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My life as a Mother and as a Working Woman

—Basudhara Roy


The best place to cry is on a mother's arms.
—Jodi Picoult



A couple of years ago, when I was contemplating motherhood, it appeared to me to be a distinct phase of life to which I would instantly be upgraded as soon as I was blessed with a child. Mothers came across to me as a distinct lot of their own kind who could unceasingly and untiringly call forth the virtues of compassion, empathy, selflessness and sacrifice in order to bring up their children and contribute to the family ‘good’. I had seen my mother, grandmothers, aunts, friends’ mothers and all of them appeared to conform to that ideal of the self-abnegating woman whose only mission in life was to bring up her children well.

However, when I saw myself in the role that I had looked forward to, it came to me as a shock that it was not all that easy as it had been institutionalized in everyday cultural lore. With the birth of my son, I, in no way experienced an overnight transformation. When he was laid in my arms for the first time, my instant reaction was not the transcendental ecstasy that I had been psychologically trained to expect from the countless baby-product ads on television. Rather, it was one of surprise (he was far too tiny) mixed with intimidation (the fear of my inability to nurture him).

Now, a year later, I am still coming to terms with motherhood and it strikes me as absurd that its realities rarely gain representation in public cultural discourse. Movies, television soaps and advertisements never tell me that it can be tiresome to be stranded all alone with a baby in a nuclear family for the major part of the day and unhealthy to have month-long sleepless nights; that it is sometimes a relaxing break to be by oneself with the baby off-hands and that a delicacy may be as tempting to you as to your child and sharing can be as good an option as giving up.

The truth remains that despite a changing cultural scenario, changing conditions of life, values and morals, ‘motherhood’ as a concept has remained stagnant and inert. The ideal mother is, in today’s world, a stereotypical figure rather than a flesh and blood reality. She does not naturally exist but is forced into existence by female cultural prescriptions of duty. Motherhood is not meant to be a negation of the self but an extension of it. In becoming a mother, one branches out like a sapling, sending forth shoots in new directions; in replicating form, one imparts of oneself to be, by extension, constituted into another; in creating life, one partakes of nature and divinity. How then can motherhood result not in the expansion but in the handicap of the self, in the shedding or may I say, the mutilating of a part of it? It becomes then impossible to accept that the idea of the ideal mother too, like numerous other constructs, is not a patriarchally forwarded and endorsed concept to confirm the exclusion of the woman from mainstream life. Instilled in women from birth and firmly embedded within the cultural institution of womanhood, ‘motherly’ becomes more than an adverb, signifying a presence or absence of certain requisite qualities of the female being that equip her to best transform herself on childbirth.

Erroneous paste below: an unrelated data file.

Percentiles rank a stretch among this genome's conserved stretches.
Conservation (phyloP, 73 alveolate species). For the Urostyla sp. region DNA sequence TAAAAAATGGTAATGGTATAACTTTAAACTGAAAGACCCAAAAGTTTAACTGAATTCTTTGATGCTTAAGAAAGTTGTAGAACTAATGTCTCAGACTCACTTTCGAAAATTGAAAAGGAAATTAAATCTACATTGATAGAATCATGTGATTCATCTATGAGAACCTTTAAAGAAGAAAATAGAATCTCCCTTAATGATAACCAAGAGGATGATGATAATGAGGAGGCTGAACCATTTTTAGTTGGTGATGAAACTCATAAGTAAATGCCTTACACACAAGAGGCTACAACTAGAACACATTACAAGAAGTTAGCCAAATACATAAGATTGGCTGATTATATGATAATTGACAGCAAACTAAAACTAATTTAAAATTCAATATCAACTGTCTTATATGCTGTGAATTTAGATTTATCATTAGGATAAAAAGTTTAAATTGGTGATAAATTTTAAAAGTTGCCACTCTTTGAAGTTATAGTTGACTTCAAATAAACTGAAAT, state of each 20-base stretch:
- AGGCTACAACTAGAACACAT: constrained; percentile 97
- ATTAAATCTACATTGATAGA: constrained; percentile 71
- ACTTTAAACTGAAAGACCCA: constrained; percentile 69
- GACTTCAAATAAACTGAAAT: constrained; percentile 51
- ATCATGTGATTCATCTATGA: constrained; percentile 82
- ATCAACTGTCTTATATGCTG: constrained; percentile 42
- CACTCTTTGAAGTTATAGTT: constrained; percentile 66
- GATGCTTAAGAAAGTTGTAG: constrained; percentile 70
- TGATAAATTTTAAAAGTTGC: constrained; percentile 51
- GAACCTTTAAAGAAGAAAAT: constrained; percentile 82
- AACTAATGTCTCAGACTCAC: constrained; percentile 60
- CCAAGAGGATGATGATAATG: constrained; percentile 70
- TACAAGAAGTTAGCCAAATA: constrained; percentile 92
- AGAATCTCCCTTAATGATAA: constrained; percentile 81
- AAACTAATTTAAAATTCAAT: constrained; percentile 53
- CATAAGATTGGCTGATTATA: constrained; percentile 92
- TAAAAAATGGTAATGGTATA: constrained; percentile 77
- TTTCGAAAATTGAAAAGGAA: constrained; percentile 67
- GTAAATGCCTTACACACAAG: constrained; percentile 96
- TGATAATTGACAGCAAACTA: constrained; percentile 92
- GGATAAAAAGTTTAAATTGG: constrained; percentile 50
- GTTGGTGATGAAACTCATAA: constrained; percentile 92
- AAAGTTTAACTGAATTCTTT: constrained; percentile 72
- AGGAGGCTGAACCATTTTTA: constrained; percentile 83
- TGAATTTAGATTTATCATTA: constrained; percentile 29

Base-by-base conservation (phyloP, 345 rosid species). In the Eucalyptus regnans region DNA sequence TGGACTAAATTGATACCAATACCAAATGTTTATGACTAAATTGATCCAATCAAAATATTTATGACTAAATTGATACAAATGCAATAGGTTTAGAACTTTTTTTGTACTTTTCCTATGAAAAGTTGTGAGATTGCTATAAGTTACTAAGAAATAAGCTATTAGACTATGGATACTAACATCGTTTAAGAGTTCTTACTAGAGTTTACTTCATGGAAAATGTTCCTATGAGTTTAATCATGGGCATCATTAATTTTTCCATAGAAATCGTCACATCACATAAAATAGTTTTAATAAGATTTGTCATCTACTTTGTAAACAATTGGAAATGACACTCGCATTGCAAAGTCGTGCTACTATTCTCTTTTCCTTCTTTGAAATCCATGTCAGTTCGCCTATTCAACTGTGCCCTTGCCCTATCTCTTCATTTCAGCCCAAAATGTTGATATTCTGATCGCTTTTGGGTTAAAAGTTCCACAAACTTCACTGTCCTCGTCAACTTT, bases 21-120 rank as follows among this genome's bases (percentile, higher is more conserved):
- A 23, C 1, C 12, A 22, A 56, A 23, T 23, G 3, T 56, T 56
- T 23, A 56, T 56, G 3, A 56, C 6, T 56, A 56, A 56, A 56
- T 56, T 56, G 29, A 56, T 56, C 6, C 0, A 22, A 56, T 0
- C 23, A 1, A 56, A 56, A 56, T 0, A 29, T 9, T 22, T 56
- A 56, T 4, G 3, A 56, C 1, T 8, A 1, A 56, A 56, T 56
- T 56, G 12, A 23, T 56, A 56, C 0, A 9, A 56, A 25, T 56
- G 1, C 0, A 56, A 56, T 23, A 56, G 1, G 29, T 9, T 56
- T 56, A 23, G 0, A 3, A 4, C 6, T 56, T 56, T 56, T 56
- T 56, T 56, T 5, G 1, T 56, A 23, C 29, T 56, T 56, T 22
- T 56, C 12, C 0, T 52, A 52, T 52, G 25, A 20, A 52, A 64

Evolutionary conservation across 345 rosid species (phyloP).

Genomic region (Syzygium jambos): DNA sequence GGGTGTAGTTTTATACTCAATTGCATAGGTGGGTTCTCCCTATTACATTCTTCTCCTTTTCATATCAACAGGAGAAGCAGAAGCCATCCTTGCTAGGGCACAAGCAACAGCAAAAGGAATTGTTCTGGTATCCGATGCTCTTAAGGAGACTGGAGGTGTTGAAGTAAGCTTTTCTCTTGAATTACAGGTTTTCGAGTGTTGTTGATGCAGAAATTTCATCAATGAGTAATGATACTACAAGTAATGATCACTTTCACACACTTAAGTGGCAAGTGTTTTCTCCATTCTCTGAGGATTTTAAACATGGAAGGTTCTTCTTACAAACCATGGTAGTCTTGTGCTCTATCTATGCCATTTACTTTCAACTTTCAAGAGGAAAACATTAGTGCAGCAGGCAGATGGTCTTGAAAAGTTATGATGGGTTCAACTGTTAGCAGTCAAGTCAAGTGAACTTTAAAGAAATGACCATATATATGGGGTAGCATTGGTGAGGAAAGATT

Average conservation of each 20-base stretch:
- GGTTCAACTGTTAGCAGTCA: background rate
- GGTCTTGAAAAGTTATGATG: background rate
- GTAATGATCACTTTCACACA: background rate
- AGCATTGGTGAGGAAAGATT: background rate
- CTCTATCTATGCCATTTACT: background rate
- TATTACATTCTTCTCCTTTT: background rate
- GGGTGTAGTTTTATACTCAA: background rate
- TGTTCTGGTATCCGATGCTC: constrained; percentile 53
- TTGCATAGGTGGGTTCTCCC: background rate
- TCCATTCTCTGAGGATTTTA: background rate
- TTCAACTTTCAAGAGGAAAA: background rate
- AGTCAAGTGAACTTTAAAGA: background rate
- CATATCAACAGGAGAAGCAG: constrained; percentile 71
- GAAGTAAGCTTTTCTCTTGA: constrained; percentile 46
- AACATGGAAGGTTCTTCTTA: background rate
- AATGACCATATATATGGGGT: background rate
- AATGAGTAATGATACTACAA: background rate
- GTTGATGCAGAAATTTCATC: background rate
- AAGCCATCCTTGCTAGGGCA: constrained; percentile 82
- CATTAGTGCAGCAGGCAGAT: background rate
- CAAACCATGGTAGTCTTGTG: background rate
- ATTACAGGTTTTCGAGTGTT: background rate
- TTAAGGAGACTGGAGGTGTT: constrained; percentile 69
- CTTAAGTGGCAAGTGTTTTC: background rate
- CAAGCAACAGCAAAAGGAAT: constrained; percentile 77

In such a society then, the myth of the ‘working mother’ derives effective currency in evolving a label for mother-ness. I call it ‘myth’ because the very idea of an idle woman is mythical. In evolving a label therefore for women who participate as economic members in the nation’s work-force, a functional misnomer is being culturally promoted. All mothers, in the fundamental sense are working and the discrimination between work performed within the domestic sphere and public economic sphere as being disadvantageous for the latter class of mothers derives hypocritical overtones. Nonetheless, in most walks of life, the earning mother (a more appropriate label according to me) remains an ‘othered figure’. A binary to the ideal mother, she is all that the latter is not. She is selfish, callous, indifferent, tough and is most unlikely to bring up her children well. Waving aside her ‘duties’, she is out to realize her own ambitions and is a physical manifestation of all that is considered ‘unmotherly’. Although a gradual attitudinal change is manifesting itself in various quarters today, the predominant focus in the social reception of earning mothers remains on their (in)efficient performance in child-care activities. As I register myself as an economic member, outsiders find it natural to assume that a sacrifice of child-care hours is being made to realize the aspirations of an academic career. Thus, I am often questioned whether my child is ministered proper feeds and whether it isn’t unmotherly to leave him to the care of a baby-sitter.

Criticisms lick and roll around us like unsure pets in our everyday lives, their effects ranging from affectionate itches to rude repulses but all around me, all the same, I see changes registering themselves. Today, pursuing a career is being increasingly looked upon as a matter of individual right and choice and the host of modern options – diapers, instant baby foods, washing machines, music recorders, day care centres, not to mention the specializing in babysitting as a profession, are catching on in India too, giving back bit by bit to the Indian mother, the self that she seemed to have completely lost.

About the Author
Basudhara Roy is presently employed as Assistant Professor in the Department of English at Karim City College, Jamshedpur. She is a gold-medallist in English from Banaras Hindu University, Varanasi (2009) and has just initiated her research work on Indian-American women writers. She enjoys reading, writing and teaching and lives in Jamshedpur, India.

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